Behind a glass wall in Drexel University's ExCITe Center, a fully pregnant mannequin stands tall with nothing on but a strip of knitted blue fabric around its bulging stomach.
The garment, called a belly band, isn't the latest trend in maternity wear; it's an all-knit, wireless fetal monitor.
Drexel's Shima Seiki Haute Technology Laboratory creates smart garments with electronic circuitry knitted right in. So instead of a boxy device on your wrist or around your waist, the clothes themselves become a monitor that is flexible, comfortable, and soft. The lab is working at the intersection of fashion design, engineering, and medicine on what could be the next generation of wearable technology.
Its first venture is the belly band, a stretchy piece of knitted cloth that wraps around an expectant mother's abdomen to measure uterine contractions.
"We're past proof of concept. It works," said belly band engineer Tim Kurzweg, a Drexel associate professor in electrical and computer engineering. "We're in some of the last steps before going into clinical trials."
Traditionally, women will start regular fetal monitoring after about 16 to 20 weeks of pregnancy. Hospital staff strap a belt around the stomach with a pressure-sensitive device called a tocodynamometer that non-invasively records when contractions start and stop.
About the size of a belt buckle and typically made of hard plastic, the device isn't the most comfortable and uses wiring that tethers the patient to the bed. If she wants to get out of bed for any reason, the monitoring must stop.
"Any woman that has worn those [tocodynamometer] straps and sees the belly band - essentially like a tube top piece of fabric - says, 'I want that right now,' " said Owen Montgomery, chair of the department of obstetrics and gynecology at Drexel's College of Medicine.
The lab has tested the belly band on simulation mannequins, and it gave results similar to the tocodynamometer. Belly band engineer Adam Fontecchio, ExCITe's associate director, said the team hopes to conduct FDA qualification testing within the next six months.
The band contains a radio frequency identification (RFID) tag, technology used for tracking pets and vehicles. Electrically conductive thread made of stainless steel or silver is used to knit a pattern across the center of the band. That serves as the antenna, which transmits data to an RFID reader in the room, a cellphone, or bay station of some kind.
"The E-ZPass in your car, that's an example of an RFID," said belly band antenna expert Kapil Dandekar, also a Drexel professor. "The tollbooth sends a signal to the box that's on your windshield that contains information to identify your car."
As the belly band stretches, the frequency of radio waves sent to the RFID reader changes. By analyzing this signal, any tiny stretch in the band due to contractions can be monitored.
"We're making a radio out of fabric. That's not an easy thing," said Dandekar.
Other forthcoming projects include a smart fabric onesie that would sound an alarm if the baby stopped breathing. The team is also thinking about fabric that can automatically contract and expand, such as massaging socks for muscle cramps or a smart hospital garment to help prevent bedsores.
Montgomery serves as the lab's medical expert; three Drexel engineers take care of electronics. At the lab's helm is fashion designer and Shima Seiki director Genevieve Dion.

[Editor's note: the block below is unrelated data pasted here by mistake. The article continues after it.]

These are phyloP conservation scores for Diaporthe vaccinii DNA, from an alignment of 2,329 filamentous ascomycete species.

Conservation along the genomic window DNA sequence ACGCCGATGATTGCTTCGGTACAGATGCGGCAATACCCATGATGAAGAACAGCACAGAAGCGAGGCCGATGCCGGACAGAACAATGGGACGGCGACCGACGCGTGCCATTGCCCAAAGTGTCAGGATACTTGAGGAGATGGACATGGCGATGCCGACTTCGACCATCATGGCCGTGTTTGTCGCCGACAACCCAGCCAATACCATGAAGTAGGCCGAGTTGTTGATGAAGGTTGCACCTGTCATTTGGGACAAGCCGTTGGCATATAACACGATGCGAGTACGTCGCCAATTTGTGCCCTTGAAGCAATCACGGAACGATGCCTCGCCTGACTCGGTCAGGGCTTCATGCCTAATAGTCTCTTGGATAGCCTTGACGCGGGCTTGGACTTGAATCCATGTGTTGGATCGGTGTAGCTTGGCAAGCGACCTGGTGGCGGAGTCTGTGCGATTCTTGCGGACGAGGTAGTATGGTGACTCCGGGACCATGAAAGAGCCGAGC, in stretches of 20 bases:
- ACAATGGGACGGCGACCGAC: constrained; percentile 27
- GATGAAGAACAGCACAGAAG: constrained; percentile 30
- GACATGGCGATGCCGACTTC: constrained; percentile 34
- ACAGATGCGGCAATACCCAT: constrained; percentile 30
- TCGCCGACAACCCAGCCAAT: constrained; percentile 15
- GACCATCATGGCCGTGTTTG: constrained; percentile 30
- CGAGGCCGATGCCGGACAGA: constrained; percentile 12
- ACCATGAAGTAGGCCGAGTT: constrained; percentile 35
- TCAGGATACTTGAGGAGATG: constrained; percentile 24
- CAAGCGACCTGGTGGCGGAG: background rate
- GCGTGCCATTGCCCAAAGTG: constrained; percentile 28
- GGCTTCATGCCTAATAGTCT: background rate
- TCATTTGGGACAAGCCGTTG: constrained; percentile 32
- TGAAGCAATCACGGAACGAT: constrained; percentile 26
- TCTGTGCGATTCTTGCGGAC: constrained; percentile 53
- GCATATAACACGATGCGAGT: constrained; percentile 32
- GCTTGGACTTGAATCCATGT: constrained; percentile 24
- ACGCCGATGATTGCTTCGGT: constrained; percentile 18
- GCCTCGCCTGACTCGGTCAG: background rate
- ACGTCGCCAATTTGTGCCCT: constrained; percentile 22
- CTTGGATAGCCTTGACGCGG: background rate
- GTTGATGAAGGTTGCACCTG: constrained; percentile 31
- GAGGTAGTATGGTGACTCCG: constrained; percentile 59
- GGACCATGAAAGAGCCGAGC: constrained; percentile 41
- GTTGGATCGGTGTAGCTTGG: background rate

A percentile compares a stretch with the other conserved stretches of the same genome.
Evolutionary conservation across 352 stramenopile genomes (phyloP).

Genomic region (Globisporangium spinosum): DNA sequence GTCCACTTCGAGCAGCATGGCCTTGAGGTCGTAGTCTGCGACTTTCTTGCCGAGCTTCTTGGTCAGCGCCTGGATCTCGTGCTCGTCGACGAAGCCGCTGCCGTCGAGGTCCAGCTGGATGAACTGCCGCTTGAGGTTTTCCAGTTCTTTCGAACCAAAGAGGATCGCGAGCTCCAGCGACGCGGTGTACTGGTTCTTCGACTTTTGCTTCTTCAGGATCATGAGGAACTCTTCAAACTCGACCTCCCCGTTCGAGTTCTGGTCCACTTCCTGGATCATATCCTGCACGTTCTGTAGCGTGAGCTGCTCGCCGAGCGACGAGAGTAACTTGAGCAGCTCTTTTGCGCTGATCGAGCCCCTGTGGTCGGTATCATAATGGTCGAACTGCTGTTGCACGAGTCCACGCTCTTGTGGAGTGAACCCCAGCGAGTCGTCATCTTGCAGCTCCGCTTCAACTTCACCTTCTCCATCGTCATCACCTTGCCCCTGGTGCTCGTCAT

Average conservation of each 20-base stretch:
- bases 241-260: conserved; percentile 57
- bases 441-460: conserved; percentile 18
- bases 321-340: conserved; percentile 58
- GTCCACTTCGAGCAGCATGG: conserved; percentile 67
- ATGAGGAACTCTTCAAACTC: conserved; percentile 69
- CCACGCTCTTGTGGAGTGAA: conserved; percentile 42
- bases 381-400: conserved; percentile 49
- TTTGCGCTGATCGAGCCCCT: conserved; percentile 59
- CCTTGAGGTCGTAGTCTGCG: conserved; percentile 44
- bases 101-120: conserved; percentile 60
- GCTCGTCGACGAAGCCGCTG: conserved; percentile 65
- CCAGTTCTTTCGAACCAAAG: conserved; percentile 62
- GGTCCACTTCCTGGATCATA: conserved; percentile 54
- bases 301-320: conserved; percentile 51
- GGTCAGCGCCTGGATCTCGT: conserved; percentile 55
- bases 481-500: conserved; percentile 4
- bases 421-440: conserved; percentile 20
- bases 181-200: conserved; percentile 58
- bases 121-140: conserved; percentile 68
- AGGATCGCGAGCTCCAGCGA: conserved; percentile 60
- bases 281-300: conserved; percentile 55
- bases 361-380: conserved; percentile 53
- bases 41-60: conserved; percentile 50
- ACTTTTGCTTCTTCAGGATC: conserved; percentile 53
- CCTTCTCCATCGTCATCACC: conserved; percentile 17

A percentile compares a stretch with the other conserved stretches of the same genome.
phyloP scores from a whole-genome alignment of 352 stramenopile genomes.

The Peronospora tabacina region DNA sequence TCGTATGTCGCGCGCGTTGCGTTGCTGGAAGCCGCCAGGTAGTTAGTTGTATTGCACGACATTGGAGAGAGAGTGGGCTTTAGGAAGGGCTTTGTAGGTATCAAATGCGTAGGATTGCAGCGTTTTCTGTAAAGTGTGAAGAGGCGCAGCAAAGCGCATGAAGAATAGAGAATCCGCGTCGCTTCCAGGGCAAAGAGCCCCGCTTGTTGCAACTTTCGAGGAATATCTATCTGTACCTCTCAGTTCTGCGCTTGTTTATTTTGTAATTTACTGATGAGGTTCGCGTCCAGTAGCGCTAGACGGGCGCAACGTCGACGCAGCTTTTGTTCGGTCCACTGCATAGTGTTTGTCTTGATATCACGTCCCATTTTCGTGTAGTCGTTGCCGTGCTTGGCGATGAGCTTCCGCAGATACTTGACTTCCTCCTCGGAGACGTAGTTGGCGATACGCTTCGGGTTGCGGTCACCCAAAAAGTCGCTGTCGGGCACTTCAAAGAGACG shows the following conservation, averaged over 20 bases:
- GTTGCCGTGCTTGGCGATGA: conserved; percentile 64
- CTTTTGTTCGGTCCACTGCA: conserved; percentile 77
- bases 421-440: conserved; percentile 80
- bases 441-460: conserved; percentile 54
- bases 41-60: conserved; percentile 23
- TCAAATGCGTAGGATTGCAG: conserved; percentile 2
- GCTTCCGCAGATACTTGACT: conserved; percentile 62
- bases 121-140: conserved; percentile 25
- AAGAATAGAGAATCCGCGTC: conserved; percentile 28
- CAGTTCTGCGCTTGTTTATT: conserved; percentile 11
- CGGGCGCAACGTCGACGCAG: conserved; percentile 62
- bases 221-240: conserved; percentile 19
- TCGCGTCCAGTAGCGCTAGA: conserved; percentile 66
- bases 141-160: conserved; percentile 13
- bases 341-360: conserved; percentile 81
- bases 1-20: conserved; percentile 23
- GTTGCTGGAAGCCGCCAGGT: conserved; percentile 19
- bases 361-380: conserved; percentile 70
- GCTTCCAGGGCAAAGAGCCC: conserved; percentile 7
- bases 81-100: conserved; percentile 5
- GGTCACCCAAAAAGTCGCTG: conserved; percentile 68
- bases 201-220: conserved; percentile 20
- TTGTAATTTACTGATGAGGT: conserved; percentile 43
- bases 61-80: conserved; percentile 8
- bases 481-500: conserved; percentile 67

An industrial designer by training, Dion later moved into high fashion, creating pieces that sold at stores such as Bergdorf Goodman and Barney's for upwards of $10,000.
"When I first came to Drexel seven years ago, I wanted to take my work and philosophy to a broader context," she said. Dion was fascinated by newly emerging ways of creating clothing, in particular using computers to design and control 3D printers and knitting machines.
With wearable technology in mind, she focused her research on these production methods. In 2012, Drexel signed a $1 million agreement with computerized knitting system manufacturer Shima Seiki USA to set up the multidisciplinary research lab in its name. Shima Seiki has donated 16 computer workstations, three computerized knitting machines, and extra funding.
"I hear about wearable tech all the time, but most of the time, they're not garments yet," she said. "It's still almost like science fiction."
One company pushing wearables forward is OMsignal of Montreal. The start-up has created a smart-textile T-shirt that not only records vital signs such as heart rate and breaths per minute, but also interprets the data. So if it detects shallow breathing and a fast-pumping heart, the mobile app reminds the wearer to pause and relax.
"In the end, smart textiles are the natural fit for collecting bio-signal, as we all wear clothes," said Jesse Slade Shantz, OMsignal's chief medical officer.
OMsignal is also interested in health-care applications but realizes the FDA approval process would slow its progress. The belly band team has thought about founding a start-up company, but is seeking a partner to help speed the transition from academic research to the commercial market.
Its current focus is on monitoring uterine contractions, but the goal is to pick up fetal and maternal heart rates, too. The Drexel team continues to perfect the belly band, which has already gone through 20 iterations. The design of the band needs to be tweaked next, such as finding a way to fit women's ever-changing size throughout pregnancy.
Shantz is eager to see what comes out of Shima Seiki and other collaborative centers.
"I think that Drexel is going in the right direction with their cross-disciplinary approach," he said. "Great things emerge from that sort of close collaboration."